Ladder Capital’s CEO has a message for investors: The lender is in good health and has enough cash to meet its margin calls.
“Frankly, I have been dying to get on this call because I could not believe that anybody thought we were having a problem,” Brian Harris said during an earnings call Tuesday.
Ladder, a REIT founded in 2008 by Pamela McCormack, Robert Perelman and Harris, is perhaps most famous for being a frequent lender to Donald Trump, having provided more than $250 million in debt to entities tied to him over the years. During the coronavirus pandemic, it has become one of the scores of lenders facing margin calls and liquidity strains.
The company’s core earnings fell to $30.9 million in the first quarter, down 34 percent year-over-year from $46.9 million. Ladder has seen its stock price fall by more than 50 percent since the beginning of 2020, closing Tuesday at $7.77.
The company said it has enough cash on hand to deal with future issues from the pandemic and recently secured $510 million in financing from Koch Real Estate Investments and Goldman Sachs. Koch Real Estate Investments, an affiliate of conglomerate Koch Industries, provided $206.4 million in senior secured financing to fund transitional and land loans. Ladder also completed a collateralized loan obligation with Goldman Sachs that generated $310.2 million in proceeds.
These transactions allowed the company to increase its use of non-recourse debt and reduce the part of its debt that is subject to mark-to-market provisions, which can help prevent margin calls.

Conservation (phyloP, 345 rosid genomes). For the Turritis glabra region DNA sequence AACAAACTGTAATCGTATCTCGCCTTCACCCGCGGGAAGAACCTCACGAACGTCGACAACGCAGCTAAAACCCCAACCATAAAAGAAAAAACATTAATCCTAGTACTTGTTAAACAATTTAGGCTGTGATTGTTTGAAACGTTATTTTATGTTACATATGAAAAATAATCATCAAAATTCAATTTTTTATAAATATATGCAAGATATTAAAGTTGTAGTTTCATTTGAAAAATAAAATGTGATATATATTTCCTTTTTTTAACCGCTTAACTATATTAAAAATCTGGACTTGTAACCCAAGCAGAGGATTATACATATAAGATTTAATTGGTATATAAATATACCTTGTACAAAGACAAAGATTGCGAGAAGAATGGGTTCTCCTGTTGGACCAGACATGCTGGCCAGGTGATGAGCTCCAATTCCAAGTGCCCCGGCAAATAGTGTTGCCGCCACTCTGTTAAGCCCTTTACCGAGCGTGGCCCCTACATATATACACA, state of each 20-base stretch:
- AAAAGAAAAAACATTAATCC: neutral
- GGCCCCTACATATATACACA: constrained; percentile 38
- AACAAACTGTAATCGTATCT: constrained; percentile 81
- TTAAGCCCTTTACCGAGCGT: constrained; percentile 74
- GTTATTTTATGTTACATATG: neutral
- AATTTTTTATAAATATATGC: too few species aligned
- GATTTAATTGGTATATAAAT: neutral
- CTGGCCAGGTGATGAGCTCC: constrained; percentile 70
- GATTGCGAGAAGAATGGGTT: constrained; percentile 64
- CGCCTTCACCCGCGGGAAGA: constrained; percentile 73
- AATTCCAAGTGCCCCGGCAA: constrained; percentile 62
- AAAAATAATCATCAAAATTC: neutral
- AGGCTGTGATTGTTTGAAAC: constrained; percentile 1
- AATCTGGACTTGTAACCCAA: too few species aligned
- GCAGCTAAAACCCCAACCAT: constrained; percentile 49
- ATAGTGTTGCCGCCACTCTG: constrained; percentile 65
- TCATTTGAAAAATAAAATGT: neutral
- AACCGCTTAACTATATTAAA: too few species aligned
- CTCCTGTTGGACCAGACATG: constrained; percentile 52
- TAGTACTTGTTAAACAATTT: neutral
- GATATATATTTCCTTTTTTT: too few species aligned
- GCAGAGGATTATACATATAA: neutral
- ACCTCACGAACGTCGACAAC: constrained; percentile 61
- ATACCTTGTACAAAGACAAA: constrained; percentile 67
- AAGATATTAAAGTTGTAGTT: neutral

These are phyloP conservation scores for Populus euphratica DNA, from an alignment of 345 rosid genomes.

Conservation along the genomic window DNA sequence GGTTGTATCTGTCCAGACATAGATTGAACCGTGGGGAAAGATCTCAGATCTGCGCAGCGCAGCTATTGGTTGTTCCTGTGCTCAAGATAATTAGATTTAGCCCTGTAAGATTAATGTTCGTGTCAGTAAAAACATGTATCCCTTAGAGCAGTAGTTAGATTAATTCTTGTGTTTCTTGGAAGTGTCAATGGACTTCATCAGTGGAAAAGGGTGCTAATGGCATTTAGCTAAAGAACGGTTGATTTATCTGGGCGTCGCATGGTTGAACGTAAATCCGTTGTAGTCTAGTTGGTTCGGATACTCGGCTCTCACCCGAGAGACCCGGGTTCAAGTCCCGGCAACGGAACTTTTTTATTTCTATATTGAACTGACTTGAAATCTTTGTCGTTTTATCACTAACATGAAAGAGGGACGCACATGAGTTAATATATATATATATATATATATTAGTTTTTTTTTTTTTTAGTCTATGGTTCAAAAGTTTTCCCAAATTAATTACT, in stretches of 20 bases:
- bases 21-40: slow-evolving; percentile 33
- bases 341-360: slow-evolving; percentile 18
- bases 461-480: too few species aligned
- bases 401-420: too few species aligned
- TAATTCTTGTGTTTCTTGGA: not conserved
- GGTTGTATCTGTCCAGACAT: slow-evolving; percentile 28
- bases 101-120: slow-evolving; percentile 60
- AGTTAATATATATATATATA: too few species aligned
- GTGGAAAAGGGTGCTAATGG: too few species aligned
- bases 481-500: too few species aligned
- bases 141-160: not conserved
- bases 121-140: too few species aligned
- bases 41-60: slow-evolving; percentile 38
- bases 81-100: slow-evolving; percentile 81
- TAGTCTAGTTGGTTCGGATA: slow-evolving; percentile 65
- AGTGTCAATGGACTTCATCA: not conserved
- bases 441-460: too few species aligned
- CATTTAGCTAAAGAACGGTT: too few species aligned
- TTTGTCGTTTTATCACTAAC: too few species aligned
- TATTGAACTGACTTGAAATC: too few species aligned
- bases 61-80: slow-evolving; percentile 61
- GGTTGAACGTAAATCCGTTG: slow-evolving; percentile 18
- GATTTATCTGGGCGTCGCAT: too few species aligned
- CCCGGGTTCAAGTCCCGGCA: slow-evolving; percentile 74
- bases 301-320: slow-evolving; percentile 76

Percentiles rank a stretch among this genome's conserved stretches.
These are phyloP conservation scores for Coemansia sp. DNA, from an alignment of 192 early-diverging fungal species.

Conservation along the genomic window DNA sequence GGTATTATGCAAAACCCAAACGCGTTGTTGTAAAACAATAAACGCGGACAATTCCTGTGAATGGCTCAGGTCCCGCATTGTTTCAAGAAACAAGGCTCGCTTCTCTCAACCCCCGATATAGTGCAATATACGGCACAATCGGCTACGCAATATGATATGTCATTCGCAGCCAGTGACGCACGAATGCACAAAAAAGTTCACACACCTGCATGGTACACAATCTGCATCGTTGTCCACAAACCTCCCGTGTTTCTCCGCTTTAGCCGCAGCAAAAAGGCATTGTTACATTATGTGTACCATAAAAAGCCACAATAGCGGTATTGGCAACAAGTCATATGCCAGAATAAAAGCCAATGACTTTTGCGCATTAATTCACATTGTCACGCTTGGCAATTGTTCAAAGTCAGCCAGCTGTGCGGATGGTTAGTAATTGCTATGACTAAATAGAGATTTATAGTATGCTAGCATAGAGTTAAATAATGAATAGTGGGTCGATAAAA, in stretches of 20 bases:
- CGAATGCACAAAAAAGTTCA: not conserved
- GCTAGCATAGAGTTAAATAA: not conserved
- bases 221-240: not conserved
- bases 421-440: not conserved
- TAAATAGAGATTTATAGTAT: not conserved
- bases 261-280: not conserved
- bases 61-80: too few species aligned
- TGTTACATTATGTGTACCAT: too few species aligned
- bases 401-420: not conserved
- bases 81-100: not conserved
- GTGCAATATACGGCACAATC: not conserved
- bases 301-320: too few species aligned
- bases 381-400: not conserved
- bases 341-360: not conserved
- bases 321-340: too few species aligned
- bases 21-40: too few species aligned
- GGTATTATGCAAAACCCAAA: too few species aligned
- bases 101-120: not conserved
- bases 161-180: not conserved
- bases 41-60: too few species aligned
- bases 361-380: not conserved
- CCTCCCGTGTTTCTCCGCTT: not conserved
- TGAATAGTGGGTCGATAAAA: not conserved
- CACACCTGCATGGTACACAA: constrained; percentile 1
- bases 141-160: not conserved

“We did have some margin calls that were a little bit larger than I would have expected,” said Harris, “but quite frankly we had no problem with them.”
As of May 1, Ladder had over $830 million of cash on hand and over $2.7 billion of assets that are free and clear of liens. The company had $1.24 billion of unencumbered senior secured first-mortgage loans, with the largest portion of these loans being in mixed-use properties at 28 percent and hotel properties at 24 percent, according to the company’s earnings.
Harris said the biggest opportunity in the near-term is with “single-asset securities backed by AA and Single A bonds.” But he warned that lenders could step back due to the Federal Reserve’s decision to exclude certain CLOs and other loans from its Term Asset-Backed Securities Loan Facility.
“You will have to be out of your mind to write a bridge loan right now unless you had a rate at 12 percent and didn’t plan to leverage it at all,” he said.
During March and April, Ladder Capital sold a total of $408 million of balance sheet loans and securities at an average price of 96 cents to the dollar, according to a presentation that followed its earnings report. Ladder sold a group of loans for as much as $200 million to New York-based lender Madison Realty Capital in April, according to sources familiar with the transaction.
Like other mortgage REITs that rose during the Great Recession, Ladder relies on borrowing to purchase and sell mortgage securities.
Mortgage REITs borrow short-term debt from banks in the form of repurchase agreements, which they use to buy mortgages with relatively little cash and pool them into commercial mortgage-backed securities, which they sell to bond investors. But when the coronavirus hit, prices for CMBS loans fell. The mortgage REITs had to mark down the assets on their books and their repo lenders instituted margin calls that required the companies to add cash to their accounts in order to keep them in balance.